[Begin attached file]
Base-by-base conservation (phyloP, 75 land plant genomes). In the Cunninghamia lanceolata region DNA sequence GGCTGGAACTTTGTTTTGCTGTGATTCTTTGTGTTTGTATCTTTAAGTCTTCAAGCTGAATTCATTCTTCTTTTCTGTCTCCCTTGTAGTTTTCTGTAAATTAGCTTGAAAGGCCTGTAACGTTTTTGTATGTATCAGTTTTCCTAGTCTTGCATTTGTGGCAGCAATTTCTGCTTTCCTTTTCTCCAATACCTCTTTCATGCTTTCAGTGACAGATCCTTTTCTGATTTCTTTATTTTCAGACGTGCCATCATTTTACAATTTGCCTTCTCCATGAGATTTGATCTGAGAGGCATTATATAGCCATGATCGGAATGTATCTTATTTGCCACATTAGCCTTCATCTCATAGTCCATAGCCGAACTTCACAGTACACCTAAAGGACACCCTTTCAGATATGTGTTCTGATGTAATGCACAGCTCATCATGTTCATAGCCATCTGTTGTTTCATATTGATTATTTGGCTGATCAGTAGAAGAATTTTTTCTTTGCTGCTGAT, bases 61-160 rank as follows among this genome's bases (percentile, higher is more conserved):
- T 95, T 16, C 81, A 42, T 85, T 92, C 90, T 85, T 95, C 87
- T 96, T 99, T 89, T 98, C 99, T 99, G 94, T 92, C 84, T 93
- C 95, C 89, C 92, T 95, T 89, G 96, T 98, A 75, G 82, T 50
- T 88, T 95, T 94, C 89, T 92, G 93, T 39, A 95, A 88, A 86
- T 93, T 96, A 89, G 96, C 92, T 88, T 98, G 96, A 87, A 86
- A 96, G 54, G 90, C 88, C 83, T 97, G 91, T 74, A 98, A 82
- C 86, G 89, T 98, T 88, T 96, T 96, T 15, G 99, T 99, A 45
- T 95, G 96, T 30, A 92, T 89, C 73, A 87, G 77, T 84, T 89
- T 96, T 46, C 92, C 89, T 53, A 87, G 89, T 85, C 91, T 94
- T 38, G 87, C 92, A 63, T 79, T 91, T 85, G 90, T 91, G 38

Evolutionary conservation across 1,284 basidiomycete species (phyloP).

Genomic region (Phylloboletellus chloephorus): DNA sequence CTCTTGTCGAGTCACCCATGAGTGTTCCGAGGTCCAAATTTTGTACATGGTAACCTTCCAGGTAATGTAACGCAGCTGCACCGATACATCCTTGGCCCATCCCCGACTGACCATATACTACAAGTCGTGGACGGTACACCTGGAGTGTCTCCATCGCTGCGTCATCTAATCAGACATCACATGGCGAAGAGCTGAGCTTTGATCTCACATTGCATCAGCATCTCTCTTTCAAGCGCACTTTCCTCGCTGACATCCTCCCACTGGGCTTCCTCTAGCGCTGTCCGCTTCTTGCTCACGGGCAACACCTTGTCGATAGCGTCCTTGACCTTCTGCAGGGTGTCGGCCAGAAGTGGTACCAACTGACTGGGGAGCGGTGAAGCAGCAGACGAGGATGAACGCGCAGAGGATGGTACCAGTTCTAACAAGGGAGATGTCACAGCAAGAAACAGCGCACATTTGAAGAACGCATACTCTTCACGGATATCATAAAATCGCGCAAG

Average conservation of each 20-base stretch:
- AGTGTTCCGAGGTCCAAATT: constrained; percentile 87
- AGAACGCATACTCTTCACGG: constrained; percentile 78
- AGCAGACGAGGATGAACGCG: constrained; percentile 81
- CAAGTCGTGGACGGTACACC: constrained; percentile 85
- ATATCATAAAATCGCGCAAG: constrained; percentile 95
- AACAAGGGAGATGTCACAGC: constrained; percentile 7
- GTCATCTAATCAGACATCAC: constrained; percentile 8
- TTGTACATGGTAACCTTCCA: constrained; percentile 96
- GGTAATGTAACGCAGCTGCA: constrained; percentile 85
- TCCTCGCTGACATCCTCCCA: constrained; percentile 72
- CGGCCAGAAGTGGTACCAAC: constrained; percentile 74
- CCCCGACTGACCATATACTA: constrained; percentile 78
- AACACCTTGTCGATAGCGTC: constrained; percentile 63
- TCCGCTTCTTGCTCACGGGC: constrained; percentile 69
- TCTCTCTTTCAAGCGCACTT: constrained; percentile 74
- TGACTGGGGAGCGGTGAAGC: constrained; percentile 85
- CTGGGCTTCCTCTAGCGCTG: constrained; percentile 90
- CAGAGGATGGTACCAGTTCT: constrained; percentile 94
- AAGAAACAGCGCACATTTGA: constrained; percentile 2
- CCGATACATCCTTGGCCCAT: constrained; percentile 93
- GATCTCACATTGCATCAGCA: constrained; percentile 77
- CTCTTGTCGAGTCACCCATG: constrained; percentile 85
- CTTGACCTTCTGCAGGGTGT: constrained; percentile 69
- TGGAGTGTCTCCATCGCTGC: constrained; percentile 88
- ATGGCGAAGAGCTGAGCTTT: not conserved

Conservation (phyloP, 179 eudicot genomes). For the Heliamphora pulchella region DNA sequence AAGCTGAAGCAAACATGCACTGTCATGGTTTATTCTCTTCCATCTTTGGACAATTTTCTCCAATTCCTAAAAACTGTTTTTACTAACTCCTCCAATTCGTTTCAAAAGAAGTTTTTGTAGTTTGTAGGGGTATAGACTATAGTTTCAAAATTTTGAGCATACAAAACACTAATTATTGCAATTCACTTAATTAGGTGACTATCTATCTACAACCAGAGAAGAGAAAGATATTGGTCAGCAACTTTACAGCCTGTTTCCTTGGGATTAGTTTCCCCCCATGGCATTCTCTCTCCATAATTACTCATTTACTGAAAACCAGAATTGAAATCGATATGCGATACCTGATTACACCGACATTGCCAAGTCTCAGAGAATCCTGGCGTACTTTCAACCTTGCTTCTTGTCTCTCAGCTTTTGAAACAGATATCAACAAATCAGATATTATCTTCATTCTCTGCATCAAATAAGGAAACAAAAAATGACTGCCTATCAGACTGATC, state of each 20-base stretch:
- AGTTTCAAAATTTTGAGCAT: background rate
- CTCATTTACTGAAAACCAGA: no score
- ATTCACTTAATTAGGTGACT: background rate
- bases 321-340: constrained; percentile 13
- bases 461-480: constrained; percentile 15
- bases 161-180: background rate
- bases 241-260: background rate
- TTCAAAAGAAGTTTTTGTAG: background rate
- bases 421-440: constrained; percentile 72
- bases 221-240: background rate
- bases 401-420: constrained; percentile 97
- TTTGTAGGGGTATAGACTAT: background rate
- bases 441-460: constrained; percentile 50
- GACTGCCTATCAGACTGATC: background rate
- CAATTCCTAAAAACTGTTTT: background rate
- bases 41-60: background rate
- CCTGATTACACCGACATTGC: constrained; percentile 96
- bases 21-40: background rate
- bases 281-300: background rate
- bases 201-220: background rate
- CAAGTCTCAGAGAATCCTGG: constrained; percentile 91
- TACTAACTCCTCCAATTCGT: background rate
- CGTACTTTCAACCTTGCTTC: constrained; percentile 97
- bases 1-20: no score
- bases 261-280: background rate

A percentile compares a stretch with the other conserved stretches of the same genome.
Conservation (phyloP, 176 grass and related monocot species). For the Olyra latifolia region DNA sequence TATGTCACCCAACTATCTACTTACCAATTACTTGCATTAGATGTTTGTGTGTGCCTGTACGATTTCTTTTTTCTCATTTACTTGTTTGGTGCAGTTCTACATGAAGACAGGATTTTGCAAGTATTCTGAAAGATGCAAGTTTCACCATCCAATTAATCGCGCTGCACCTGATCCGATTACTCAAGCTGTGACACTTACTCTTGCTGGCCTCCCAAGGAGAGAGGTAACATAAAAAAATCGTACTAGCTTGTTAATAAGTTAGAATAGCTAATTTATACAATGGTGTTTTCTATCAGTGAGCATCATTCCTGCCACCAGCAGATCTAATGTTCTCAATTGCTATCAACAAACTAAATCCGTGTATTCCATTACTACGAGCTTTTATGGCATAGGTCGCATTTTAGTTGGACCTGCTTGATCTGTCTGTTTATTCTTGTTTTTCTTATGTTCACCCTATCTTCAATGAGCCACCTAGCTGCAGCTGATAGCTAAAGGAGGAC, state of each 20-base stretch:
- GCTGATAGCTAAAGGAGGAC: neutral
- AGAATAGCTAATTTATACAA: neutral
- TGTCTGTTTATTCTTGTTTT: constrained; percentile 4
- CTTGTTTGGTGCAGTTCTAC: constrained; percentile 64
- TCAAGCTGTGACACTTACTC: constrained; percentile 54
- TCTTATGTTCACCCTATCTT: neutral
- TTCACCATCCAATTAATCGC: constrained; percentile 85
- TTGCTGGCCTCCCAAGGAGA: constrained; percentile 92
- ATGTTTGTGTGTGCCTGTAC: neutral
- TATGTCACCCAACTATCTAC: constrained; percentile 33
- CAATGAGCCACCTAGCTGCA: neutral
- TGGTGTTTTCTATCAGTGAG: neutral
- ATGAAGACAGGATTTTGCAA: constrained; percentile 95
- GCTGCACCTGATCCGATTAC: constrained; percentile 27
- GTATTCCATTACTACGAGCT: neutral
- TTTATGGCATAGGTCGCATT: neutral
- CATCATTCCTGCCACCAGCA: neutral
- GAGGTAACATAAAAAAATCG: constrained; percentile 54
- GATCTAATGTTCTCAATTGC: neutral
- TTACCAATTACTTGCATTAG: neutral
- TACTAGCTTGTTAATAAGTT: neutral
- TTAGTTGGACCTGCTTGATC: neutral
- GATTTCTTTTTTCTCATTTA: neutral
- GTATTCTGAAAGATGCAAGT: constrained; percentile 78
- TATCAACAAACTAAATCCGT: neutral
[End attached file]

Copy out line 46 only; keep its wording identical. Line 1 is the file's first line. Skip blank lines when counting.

- bases 161-180: background rate